More Mr. Nice Guy

John R. Bolton |  Weekly Standard

In his lengthy State of the Union address, President Obama was brief on national security issues, which he squeezed in toward the end. International terrorism, wars in Iraq and Afghanistan, and even America’s relief efforts in Haiti all flashed past in bullet-point mentions. On Iraq and Afghanistan, Obama emphasized neither victory nor determination, but merely the early withdrawal of U.S. forces from both. His once vaunted Middle East peace process didn’t make the cut.

Nonetheless, during this windshield tour of the world, the president found time to opine more explicitly than ever before that reducing America’s nuclear weapons and delivery systems will temper the global threat of proliferation. Obama boasted that “the United States and Russia are completing negotiations on the farthest-reaching arms control treaty in nearly two decades” and that he is trying to secure “all vulnerable nuclear materials around the world in four years, so that they never fall into the hands of terrorists.”

Then came Obama’s critical linkage: “These diplomatic efforts have also strengthened our hand in dealing with those nations that insist on violating international agreements in pursuit of nuclear weapons.” Obama described the increasing “isolation” of both North Korea and Iran, the two most conspicuous–but far from the only–nuclear proliferators. He also mentioned the increased sanctions imposed on Pyongyang after its second nuclear test in 2009 and the “growing consequences” he says Iran will face because of his policies.

In fact, reducing our nuclear arsenal will not somehow persuade Iran and North Korea to alter their behavior or encourage others to apply more pressure on them to do so. Obama’s remarks reflect a complete misreading of strategic realities.

We have no need for further arms control treaties with Russia, especially ones that reduce our nuclear and delivery capabilities to Moscow’s economically forced low levels. We have international obligations, moreover, that Russia does not, requiring our nuclear umbrella to afford protection to friends and allies worldwide. Obama’s policy artificially inflates Russian influence and, depending on the final agreement, will likely reduce our nuclear and strategic delivery capabilities dangerously and unnecessarily. (Securing “loose” nuclear materials internationally has long been a bipartisan goal, properly so. Obama said nothing new on that score.) Meanwhile, Obama is considering treaty restrictions on our missile defense capabilities more damaging than his own previous unilateral reductions.

What warrants close attention is the jarring naïveté of arguing that reducing our capabilities will inhibit nuclear proliferators. That would certainly surprise Tehran and Pyongyang. Obama’s insistence that the evil-doers are “violating international agreements” is also startling, as if this were of equal importance with the proliferation itself.

The premise underlying these assertions may well be found in Obama’s smug earlier comment that we should “put aside the schoolyard taunts about who is tough.  .  .  .  Let’s leave behind the fear and division.” By reducing to the level of wayward boys the debates over whether his policies are making us more or less secure, Obama reveals a deep disdain for the decades of strategic thinking that kept America safe during the Cold War and afterwards. Even more pertinent, Obama’s indifference and scorn for real threats are chilling auguries of what the next three years may hold.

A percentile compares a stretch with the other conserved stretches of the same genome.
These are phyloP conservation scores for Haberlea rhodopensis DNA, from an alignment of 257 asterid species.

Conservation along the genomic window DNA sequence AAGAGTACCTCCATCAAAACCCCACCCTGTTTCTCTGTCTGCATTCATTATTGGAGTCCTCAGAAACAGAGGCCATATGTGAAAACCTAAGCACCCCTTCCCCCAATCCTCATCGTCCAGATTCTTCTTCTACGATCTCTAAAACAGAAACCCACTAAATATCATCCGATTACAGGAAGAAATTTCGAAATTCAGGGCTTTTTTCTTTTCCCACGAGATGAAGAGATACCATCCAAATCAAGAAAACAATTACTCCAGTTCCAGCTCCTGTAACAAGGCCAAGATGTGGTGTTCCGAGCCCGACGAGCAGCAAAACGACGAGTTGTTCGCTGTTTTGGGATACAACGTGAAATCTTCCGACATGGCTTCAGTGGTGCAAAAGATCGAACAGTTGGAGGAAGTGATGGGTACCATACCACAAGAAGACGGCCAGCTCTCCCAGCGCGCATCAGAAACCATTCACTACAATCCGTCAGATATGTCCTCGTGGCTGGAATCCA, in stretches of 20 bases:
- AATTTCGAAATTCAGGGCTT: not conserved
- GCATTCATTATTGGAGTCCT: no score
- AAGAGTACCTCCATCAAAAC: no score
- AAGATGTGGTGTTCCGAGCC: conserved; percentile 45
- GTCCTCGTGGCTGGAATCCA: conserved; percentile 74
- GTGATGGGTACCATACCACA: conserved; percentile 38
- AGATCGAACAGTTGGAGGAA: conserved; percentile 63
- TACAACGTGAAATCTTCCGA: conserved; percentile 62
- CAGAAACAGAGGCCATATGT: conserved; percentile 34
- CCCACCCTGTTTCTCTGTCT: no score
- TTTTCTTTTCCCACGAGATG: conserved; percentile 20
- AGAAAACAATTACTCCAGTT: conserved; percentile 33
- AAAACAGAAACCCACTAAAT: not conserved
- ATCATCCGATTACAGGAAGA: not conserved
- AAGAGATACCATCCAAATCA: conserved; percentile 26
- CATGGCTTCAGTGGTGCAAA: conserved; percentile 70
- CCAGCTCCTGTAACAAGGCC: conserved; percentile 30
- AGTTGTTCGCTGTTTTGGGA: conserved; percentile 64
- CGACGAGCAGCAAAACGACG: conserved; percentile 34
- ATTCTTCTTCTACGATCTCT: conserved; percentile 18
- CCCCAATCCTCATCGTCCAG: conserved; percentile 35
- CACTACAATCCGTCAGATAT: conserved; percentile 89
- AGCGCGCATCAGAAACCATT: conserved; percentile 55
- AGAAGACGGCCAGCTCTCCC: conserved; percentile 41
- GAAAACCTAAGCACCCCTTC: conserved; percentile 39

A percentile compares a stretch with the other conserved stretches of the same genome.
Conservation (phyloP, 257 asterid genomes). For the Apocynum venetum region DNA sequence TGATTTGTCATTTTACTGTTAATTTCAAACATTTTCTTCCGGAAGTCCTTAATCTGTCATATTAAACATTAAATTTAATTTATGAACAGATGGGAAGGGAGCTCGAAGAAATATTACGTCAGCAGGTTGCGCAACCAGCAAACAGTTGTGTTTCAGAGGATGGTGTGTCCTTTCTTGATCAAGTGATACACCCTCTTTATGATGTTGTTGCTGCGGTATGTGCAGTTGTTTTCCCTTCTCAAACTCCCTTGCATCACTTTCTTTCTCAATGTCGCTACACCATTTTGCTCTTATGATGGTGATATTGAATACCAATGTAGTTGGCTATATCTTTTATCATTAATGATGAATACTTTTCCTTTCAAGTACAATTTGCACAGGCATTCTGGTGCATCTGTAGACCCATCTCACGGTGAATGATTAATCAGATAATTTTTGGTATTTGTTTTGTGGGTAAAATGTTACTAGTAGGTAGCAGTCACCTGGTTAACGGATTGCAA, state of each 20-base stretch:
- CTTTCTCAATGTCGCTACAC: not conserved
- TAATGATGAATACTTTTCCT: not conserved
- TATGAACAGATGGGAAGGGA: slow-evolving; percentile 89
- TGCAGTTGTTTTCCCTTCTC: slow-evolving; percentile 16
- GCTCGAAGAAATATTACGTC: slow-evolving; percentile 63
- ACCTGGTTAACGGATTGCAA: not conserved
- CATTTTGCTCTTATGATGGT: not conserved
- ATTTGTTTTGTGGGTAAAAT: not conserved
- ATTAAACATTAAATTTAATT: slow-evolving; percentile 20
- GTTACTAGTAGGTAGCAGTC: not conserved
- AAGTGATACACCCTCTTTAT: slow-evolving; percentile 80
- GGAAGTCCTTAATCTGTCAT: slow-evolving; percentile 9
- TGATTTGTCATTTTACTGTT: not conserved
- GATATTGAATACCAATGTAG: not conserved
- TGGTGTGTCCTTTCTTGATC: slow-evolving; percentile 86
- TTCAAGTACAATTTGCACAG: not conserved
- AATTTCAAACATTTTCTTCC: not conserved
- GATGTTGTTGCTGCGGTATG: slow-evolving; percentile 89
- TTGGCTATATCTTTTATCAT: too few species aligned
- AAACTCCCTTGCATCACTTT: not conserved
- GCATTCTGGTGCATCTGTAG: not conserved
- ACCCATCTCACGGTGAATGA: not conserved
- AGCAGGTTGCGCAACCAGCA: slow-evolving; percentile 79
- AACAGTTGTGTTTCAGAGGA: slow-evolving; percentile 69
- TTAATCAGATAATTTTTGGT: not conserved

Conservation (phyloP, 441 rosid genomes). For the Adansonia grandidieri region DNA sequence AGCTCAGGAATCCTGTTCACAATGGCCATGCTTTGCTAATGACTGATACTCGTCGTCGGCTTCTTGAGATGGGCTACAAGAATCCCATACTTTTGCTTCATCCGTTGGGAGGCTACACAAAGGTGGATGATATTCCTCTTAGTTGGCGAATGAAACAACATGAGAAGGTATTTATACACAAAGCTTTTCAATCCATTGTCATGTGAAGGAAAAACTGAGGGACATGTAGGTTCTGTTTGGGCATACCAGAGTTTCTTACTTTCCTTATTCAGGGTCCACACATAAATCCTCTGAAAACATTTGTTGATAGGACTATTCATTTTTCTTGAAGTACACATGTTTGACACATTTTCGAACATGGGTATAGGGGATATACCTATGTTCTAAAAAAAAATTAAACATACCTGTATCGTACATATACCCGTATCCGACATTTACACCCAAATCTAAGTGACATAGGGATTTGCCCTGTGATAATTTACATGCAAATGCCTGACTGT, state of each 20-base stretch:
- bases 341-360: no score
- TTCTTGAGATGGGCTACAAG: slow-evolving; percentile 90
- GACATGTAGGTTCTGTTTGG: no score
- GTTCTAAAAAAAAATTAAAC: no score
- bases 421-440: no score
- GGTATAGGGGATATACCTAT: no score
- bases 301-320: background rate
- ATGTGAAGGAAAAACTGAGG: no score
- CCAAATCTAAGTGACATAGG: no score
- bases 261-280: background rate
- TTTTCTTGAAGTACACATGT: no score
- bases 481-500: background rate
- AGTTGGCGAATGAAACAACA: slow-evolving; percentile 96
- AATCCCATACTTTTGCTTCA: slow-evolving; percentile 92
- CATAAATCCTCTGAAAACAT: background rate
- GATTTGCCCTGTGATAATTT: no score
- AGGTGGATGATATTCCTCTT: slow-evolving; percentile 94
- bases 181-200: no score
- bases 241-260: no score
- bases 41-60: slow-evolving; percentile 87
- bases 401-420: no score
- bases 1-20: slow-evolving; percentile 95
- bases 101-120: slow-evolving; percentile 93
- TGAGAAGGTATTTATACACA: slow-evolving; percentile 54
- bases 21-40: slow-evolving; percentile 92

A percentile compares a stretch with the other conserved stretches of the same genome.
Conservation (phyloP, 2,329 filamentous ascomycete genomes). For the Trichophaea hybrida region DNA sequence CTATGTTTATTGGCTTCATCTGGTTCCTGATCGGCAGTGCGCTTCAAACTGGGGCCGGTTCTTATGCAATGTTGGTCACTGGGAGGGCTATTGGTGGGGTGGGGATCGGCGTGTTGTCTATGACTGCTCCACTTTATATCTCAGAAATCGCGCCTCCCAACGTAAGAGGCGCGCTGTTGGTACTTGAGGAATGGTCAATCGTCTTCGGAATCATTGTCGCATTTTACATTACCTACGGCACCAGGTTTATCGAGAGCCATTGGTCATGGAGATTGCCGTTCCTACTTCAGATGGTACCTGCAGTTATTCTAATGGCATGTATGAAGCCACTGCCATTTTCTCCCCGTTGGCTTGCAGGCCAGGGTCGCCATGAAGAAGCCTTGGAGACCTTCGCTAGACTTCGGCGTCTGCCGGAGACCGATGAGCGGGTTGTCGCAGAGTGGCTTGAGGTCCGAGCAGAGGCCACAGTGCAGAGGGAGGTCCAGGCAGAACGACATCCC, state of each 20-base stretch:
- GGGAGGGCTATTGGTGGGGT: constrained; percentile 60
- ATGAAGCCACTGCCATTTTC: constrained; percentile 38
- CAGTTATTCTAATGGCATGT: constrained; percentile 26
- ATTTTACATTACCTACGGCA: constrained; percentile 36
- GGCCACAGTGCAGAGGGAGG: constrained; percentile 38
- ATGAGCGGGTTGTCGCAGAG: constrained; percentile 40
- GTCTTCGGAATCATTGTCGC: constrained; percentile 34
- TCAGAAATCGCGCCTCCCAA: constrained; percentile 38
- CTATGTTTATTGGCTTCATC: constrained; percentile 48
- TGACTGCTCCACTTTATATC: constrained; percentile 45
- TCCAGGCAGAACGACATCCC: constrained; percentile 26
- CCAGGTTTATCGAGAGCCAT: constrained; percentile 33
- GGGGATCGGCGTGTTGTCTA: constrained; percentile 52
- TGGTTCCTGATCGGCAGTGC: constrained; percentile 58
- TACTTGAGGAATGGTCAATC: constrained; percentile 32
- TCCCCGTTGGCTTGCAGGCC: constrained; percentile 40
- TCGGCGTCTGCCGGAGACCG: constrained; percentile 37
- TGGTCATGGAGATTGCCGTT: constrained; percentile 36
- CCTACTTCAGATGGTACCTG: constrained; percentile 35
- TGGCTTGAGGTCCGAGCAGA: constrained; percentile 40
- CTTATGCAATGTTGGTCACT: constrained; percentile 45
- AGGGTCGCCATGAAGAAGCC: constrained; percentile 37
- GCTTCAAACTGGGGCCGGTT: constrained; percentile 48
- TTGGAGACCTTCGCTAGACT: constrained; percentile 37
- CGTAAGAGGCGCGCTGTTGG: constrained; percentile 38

Obama has now explicitly rejected the idea that U.S. weakness is provocative, arguing instead that weakness will convince Tehran and Pyongyang to do the opposite of what they have been resolutely doing for decades–vigorously pursuing their nuclear and missile programs. Obama’s first year amply demonstrates that his approach will do nothing even to retard, let alone stop, Iran and North Korea.

Neither Bush nor Obama administration efforts toward international sanctions have had any measurable impact. The first Security Council sanctions on North Korea after its ballistic missile and nuclear weapons tests in 2006 did not stop Pyongyang from conducting further missile launches and a second nuclear detonation in 2009. Nor have the measures imposed after that second test, about which Obama boasted, impaired the North’s nuclear program or even brought Pyongyang back to the risible Six-Party Talks. Three sets of Security Council restrictions against Iran have only glancingly affected Tehran’s nuclear program, and the Obama administration’s threats of “crippling sanctions” have disappeared along with last year’s series of “deadlines” that Iran purportedly faced. In response, Tehran’s authoritarianism and belligerence have only increased.

With his counter proliferation strategies, such as they were, in disarray, Obama now pins his hopes on moral suasion, which has never influenced Iran, North Korea, or any other determined proliferator. Perhaps it would have been better had the president’s speech not mentioned national security at all.

 

Obama’s Next Three Years

John R. Bolton |  Commentary

Where is Barack Obama’s foreign policy headed? In answering, one must accept a measure of humility. Predicting American policy makes more fools than sages. That goes double for foreign policy, as analysts must anticipate not only the actions of the United States but of foreign provocateurs as well.

In the case of Barack Obama, there is an additional caveat: the high-profile concerns that have monopolized his efforts abroad are seen by the president himself as little more than Bush-era loose ends, not the defining transactions of his own foreign policy. All new presidents encounter irritating constraints on their aspirations, but Obama is more irritated than most at having to endure any sense of continuity with his predecessor. His criticism of Bush continues unabated even as he fares no better in the same stubborn terrain.